Today, the majority of merchants aspire to use or are currently using multiple payment vendors, with 59% of merchants preferring a multi-vendor approach to their payment solutions. At the same time, 57% of merchants  are looking to reduce the time developers spend on payment functions and away from core business. Many are finding that manually stitching all these services together can be frightfully expensive, with many hidden “gotchas” around fees, data, capabilities, documentation gaps, security issues and more.

Payments orchestration removes the costs associated with setting up your multi-vendor paystack by bridging the technical, compliance and security gaps in leveraging multiple payments vendors.

  1. Payments orchestration creates a single point of failure for merchants

One of the earlier criticisms of payments orchestration was that it creates a single point of failure for merchants. Across the payments value chain, there are always multiple links and  multiple points of failure, starting with the checkout ecommerce experience all the way through to the bank account.

Payments orchestration can help to enhance the quality of every payment link by ensuring that all connections are built and maintained by connection specialists, as well as offering fewer layers of downstream ‘critical path’ dependencies – often on old stacks. This is why orchestrators can often boast better uptime than their supported services – and greater resilience than in-house custom solutions.

Best-practice payments orchestration platforms are designed with extensive redundancy, fallback and auto-scaling mechanisms. They distribute transactions across multiple payment processors, gateways, or providers, reducing the risk of a single component causing a complete failure. If one provider experiences downtime or issues, the system can automatically switch to an alternative one to ensure uninterrupted payment processing.

  1. Banks and merchants can just build their own payments orchestration solutions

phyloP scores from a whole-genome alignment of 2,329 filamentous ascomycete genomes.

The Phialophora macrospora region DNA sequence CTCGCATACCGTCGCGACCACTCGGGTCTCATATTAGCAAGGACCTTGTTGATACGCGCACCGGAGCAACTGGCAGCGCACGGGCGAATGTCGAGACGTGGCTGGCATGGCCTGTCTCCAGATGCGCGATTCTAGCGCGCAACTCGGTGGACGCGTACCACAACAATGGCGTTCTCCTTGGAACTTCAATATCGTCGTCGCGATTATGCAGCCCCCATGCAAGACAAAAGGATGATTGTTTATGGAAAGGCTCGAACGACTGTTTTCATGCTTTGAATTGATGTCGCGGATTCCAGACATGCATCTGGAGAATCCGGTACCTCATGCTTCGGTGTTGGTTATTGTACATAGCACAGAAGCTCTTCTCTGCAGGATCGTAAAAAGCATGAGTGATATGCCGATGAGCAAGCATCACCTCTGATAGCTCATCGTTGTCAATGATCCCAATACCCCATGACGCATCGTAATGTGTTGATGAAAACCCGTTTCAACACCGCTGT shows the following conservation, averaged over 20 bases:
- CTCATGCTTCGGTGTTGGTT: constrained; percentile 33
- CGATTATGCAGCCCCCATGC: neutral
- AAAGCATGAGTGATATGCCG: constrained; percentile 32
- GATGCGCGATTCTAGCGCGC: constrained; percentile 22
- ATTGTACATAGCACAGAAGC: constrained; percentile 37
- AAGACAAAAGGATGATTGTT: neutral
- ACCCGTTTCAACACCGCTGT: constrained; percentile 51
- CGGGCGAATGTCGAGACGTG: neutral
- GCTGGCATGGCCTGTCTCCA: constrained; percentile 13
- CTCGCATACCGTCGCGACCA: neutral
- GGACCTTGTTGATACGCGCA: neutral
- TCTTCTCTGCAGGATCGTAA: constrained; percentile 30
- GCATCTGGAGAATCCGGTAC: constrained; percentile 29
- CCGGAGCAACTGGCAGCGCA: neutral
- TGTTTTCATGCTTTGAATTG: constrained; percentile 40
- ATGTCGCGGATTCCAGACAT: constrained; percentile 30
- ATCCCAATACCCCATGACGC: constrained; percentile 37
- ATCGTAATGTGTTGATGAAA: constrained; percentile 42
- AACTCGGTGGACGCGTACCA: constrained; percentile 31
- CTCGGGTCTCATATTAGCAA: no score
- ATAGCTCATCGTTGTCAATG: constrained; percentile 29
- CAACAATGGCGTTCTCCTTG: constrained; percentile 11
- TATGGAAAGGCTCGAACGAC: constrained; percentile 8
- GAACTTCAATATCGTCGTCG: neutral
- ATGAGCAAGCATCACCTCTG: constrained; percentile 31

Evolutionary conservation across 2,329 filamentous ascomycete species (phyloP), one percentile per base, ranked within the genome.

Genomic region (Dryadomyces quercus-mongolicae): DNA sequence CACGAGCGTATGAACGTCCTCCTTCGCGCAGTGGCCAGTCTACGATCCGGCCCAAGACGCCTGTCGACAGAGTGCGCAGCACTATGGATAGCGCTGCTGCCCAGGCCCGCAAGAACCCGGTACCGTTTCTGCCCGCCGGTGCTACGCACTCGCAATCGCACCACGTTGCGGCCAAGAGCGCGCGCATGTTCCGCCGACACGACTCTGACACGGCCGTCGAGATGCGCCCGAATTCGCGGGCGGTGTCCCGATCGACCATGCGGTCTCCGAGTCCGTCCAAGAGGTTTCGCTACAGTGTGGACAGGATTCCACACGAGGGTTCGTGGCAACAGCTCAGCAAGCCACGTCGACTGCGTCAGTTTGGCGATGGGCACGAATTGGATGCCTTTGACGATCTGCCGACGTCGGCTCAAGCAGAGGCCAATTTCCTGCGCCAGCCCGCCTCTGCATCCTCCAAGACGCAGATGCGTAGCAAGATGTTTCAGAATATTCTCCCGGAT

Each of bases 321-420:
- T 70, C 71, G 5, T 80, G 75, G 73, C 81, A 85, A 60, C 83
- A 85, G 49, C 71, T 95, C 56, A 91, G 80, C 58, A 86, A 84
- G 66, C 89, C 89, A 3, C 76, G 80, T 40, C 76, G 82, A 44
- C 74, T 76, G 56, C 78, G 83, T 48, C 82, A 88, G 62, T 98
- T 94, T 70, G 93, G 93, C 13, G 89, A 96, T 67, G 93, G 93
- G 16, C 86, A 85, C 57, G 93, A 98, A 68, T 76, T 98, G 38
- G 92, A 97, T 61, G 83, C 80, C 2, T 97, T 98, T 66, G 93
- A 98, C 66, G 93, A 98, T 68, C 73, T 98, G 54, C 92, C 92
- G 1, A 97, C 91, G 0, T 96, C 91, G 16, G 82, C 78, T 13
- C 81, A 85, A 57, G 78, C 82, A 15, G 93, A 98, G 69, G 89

Building a payments orchestration solution from scratch is a time-consuming, expensive and iterative process. In a highly competitive and highly regulated industry, building a payments orchestration solution that performs, is optimised and robust is challenging and costly. This is where “white-label orchestration” provides immense value, enabling banks to retain merchants while competing in a fintech world.

Payments orchestration as a service negates the need for major transformation projects by extending the utility and lifespan of incumbent infrastructure while opening up space for new initiatives – without impact to the merchant. Whitelabel orchestration offers a pre-built, secure, and compliant solution that can be integrated quickly into their existing infrastructure and rolled out cost-effectively to merchants assessing their next step in payments.

Payments orchestration will have a fundamental impact on the payments industry over the next decade. By understanding its functionalities and real-world applications, financial institutions and merchants can realise the full potential of this game changing technology to grow and compete in the broader fintech ecosystem, and unlock faster, safer and more exciting innovation in the new world of payments.